Kim admitted he got ahead of himself after his three-birdie start, and what Villegas called his best shot of the day, his 220-yard tee shot at the par-3 fourth hole, to a back-right pin with the wind coming in off the right. The ball stopped 4 feet, 2 inches from the pin, but Kim missed the putt and bogeyed the sixth and eighth holes. He birdied seven and nine to negate the damage, then settled down on the back, going bogey free as pulled even with and then ahead of Buckley.

It can be hard to turn him away once Kim gets a whiff of winning. Still, his confidence remains a work in progress.

“Yeah, my dad keep talk to me: ‘You’re not the top player, so don’t try to act like top player,’” he said, eliciting laughter and not a little bewilderment. “Yeah. If I play Rory, J.T., all the good players, sometimes I play with them, (I’m) like what I’m doing here, they’re so good, driving like 360, and I’m like 60 yards behind.

“Yeah, I’m still a lot of going.”

He may think he still has a long way to go, and maybe he really does, but Kim reminded again at the Sony that when he’s on his game, he’s as good as anyone, and he’s got another trophy to prove it.


HONOLULU – Hayden Buckley made eagle the hard way (from 133 yards at the par-4 10th hole) and the easy way (from 27 inches at the par-5 18th) as he shot a second straight 64 to get to 15 under par and take a two-shot lead at the Sony Open in Hawaii.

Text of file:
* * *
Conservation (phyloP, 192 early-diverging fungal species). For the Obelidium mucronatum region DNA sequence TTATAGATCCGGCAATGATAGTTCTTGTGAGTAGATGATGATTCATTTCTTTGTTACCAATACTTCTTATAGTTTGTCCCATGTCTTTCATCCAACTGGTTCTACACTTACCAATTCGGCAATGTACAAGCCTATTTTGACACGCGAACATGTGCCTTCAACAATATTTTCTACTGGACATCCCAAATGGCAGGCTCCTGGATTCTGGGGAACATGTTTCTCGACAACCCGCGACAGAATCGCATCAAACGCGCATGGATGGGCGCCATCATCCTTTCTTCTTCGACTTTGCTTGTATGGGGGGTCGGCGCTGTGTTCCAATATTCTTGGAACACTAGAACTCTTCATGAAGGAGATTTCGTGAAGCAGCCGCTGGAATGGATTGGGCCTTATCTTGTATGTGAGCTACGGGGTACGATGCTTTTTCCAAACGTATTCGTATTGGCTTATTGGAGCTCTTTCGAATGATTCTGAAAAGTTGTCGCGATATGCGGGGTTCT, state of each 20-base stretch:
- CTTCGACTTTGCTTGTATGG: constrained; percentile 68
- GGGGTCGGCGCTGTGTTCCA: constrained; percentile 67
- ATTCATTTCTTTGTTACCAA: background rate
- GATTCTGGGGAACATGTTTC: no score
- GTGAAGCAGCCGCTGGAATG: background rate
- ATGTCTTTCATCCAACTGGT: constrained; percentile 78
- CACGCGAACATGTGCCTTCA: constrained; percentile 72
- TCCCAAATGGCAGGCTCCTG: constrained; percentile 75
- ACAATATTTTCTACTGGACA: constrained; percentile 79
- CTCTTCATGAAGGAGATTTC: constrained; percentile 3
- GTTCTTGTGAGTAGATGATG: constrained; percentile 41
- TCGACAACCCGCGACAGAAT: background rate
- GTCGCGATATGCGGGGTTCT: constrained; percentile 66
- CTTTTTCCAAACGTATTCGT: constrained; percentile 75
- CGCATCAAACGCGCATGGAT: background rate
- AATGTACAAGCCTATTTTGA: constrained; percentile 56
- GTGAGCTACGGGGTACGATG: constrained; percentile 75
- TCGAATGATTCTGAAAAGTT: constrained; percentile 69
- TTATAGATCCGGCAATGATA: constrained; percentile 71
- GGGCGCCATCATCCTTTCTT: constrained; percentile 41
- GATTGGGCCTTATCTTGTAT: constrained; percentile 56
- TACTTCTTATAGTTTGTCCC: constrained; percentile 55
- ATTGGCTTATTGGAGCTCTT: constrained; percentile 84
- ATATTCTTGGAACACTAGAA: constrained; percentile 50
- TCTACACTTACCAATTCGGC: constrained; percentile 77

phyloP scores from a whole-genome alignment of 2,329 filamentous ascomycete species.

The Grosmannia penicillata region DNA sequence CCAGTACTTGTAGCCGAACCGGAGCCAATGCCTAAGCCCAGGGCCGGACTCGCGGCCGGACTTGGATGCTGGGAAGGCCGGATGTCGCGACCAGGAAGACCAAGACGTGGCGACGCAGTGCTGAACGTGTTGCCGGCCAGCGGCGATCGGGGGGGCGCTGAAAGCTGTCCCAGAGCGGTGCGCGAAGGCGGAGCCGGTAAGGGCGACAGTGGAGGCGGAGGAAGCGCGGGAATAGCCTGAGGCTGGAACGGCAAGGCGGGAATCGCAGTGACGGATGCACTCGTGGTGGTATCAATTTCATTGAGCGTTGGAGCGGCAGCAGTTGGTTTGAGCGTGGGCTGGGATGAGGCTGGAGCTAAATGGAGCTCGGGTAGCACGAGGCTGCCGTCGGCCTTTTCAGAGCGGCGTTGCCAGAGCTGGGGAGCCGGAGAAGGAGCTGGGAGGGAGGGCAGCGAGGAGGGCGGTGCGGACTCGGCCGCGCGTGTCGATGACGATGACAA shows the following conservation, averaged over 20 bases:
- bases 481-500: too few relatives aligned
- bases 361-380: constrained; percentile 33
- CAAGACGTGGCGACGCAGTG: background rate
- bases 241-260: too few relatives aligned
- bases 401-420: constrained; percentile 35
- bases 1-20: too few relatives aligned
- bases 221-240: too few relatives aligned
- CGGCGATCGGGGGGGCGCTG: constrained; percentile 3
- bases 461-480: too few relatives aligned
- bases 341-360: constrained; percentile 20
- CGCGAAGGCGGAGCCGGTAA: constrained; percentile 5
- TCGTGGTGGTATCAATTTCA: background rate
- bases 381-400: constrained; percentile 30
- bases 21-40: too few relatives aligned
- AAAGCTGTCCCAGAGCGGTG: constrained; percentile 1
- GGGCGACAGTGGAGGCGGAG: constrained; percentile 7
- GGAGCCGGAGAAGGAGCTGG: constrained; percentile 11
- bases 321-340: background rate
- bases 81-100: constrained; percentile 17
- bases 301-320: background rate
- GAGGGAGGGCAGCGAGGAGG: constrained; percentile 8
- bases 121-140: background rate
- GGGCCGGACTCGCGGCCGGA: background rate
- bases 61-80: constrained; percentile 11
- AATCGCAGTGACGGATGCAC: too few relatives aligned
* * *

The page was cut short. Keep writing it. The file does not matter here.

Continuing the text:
David Lipsky (66), Ben Taylor (65), and Chris Kirk (68) are two back, while Si Woo Kim (64) and Andrew Putnam (62) are at 12 under and will go into Sunday three back.

With his first PGA TOUR victory in his sights, the question had to be asked: When was the last time Buckley was out at a restaurant and got recognized as a professional golfer?

“Probably never,” said Buckley, who got married in the off-season and barely touched a club. “Doesn’t happen much. I’m enjoying that while I can.”

Lipsky and England’s Taylor will also be seeing their first win Sunday. Then there’s Kirk, 37, a four-time PGA TOUR winner, most recently at the 2015 Crowne Plaza Invitational at Colonial. That was the same year Kirk played for the winning U.S. Presidents Cup Team in South Korea.

Will having those experiences give him a leg up?

“I don’t know, probably not,” he said. “If I had won three weeks ago maybe, but it’s been a little while. I definitely know what it takes, but also know it’s not easy to do.

“But I definitely like where I’m at,” he continued. “I like the way my golf game feels. Obviously am very comfortable and love this place, so I’m excited for the opportunity against these guys that haven’t won. Most of them are probably 15 years I younger than me.”

Kirk has four top-10s, including two runner-up finishes at the Sony, where he has recorded 13 rounds of 65 or better since 2011, more than anyone. Another reason he should like his position is that four of the last five winners of the Sony came from an average of two strokes back.

Putnam, who made his 13th straight cut at the Sony, the second-longest active streak on TOUR (Jon Rahm, 20), lives in Tacoma, Washington, which doesn’t have optimal winter weather, so he prepared for one island golf trip with another. Last month he went to Cuba with friends who help residents start small businesses, and he brought his clubs and played three times at Varadero Golf Club.